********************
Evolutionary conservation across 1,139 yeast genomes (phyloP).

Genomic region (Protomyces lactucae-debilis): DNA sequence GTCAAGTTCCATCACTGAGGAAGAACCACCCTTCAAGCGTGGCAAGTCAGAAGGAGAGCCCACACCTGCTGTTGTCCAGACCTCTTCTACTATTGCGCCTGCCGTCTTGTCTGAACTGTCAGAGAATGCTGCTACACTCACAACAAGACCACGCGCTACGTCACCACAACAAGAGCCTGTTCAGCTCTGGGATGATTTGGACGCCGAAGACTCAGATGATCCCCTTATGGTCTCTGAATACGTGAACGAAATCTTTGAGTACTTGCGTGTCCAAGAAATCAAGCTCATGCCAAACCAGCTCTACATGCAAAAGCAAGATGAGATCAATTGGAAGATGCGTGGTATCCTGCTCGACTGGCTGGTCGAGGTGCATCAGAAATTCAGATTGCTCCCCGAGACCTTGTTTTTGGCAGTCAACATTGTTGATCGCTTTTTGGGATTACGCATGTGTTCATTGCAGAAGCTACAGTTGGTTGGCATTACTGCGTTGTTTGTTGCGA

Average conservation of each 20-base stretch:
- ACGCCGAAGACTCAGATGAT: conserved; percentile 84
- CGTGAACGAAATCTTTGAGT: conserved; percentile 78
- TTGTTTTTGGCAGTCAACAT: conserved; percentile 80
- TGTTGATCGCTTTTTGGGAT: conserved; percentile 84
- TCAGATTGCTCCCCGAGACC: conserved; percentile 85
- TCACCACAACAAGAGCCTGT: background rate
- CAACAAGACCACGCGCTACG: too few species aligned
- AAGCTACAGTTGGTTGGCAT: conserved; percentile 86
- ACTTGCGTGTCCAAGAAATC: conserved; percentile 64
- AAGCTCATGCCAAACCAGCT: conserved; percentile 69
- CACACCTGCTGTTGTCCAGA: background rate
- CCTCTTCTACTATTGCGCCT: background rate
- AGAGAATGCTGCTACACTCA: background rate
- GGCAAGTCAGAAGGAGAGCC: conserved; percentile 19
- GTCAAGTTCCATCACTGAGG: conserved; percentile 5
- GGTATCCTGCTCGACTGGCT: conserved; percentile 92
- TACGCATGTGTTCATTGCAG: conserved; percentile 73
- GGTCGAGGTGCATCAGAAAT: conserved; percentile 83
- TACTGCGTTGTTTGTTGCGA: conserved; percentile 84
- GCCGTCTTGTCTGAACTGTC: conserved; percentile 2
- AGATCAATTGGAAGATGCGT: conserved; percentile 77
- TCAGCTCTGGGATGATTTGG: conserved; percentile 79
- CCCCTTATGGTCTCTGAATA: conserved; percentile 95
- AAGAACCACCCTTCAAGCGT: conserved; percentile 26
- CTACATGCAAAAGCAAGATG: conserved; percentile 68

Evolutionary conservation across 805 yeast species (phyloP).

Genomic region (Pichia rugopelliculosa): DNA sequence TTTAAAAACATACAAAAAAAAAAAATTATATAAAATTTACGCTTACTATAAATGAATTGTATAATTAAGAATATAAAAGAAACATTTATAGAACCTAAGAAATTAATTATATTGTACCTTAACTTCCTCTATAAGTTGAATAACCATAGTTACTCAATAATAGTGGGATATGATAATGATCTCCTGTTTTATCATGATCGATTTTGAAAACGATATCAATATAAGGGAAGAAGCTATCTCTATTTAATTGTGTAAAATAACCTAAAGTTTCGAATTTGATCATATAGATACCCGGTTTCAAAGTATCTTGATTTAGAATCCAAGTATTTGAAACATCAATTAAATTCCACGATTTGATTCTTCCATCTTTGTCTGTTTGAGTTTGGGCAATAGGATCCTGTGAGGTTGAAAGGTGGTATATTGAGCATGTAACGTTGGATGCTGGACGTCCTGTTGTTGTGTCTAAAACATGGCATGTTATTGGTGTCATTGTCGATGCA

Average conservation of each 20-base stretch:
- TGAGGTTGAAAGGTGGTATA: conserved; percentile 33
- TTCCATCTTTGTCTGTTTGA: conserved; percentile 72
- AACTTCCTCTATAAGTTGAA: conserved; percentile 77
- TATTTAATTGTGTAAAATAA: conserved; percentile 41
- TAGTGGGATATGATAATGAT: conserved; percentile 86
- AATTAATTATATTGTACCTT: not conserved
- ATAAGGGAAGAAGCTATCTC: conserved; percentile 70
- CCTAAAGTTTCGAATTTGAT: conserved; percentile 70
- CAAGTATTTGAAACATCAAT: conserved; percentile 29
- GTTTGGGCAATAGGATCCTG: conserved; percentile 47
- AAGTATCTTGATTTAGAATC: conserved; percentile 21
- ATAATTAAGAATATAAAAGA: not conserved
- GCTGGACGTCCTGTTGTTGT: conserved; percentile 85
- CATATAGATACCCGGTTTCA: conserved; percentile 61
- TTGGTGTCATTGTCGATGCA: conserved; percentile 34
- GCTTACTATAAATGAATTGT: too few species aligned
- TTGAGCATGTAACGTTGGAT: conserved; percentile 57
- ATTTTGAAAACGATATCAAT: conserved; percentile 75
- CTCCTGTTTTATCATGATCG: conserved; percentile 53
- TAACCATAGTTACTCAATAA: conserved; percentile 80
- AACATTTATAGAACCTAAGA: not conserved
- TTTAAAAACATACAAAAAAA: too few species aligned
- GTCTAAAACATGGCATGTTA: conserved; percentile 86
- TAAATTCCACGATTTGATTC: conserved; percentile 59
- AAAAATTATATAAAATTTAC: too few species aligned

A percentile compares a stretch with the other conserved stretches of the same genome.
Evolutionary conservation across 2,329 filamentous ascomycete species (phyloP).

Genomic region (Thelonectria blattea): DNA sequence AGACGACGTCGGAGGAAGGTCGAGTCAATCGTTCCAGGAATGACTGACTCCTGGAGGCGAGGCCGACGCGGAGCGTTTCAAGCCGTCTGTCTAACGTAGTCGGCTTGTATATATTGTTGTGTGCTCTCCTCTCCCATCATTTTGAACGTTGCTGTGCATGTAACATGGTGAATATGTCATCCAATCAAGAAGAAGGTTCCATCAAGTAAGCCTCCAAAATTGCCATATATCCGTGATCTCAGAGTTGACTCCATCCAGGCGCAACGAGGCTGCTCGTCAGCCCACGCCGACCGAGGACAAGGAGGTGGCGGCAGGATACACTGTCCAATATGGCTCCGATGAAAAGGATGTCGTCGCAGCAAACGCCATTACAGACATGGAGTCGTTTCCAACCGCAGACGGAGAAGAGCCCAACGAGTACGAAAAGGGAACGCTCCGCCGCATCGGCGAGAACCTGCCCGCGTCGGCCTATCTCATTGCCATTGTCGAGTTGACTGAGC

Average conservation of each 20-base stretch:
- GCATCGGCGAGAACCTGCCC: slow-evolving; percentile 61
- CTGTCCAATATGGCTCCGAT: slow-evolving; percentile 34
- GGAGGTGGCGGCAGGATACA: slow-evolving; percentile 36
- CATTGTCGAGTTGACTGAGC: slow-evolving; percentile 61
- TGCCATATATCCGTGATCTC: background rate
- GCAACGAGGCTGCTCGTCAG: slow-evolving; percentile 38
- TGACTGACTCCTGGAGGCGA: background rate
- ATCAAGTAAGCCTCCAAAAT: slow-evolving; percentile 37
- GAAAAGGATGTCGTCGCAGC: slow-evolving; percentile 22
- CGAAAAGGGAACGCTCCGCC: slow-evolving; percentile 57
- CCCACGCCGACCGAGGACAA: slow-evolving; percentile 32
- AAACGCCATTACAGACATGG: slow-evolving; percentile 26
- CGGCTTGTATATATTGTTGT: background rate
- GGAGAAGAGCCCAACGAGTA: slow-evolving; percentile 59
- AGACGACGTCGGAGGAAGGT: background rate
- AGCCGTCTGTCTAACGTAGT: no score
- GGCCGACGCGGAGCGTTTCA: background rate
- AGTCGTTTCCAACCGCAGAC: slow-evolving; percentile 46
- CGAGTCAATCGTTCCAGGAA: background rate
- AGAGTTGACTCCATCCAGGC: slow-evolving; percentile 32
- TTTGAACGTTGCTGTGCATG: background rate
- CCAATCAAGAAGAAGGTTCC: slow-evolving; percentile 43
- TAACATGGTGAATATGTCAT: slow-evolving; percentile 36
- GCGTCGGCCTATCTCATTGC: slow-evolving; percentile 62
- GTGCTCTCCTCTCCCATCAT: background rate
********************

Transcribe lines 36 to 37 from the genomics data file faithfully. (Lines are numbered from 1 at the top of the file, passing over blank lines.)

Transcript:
- TAGTGGGATATGATAATGAT: conserved; percentile 86
- AATTAATTATATTGTACCTT: not conserved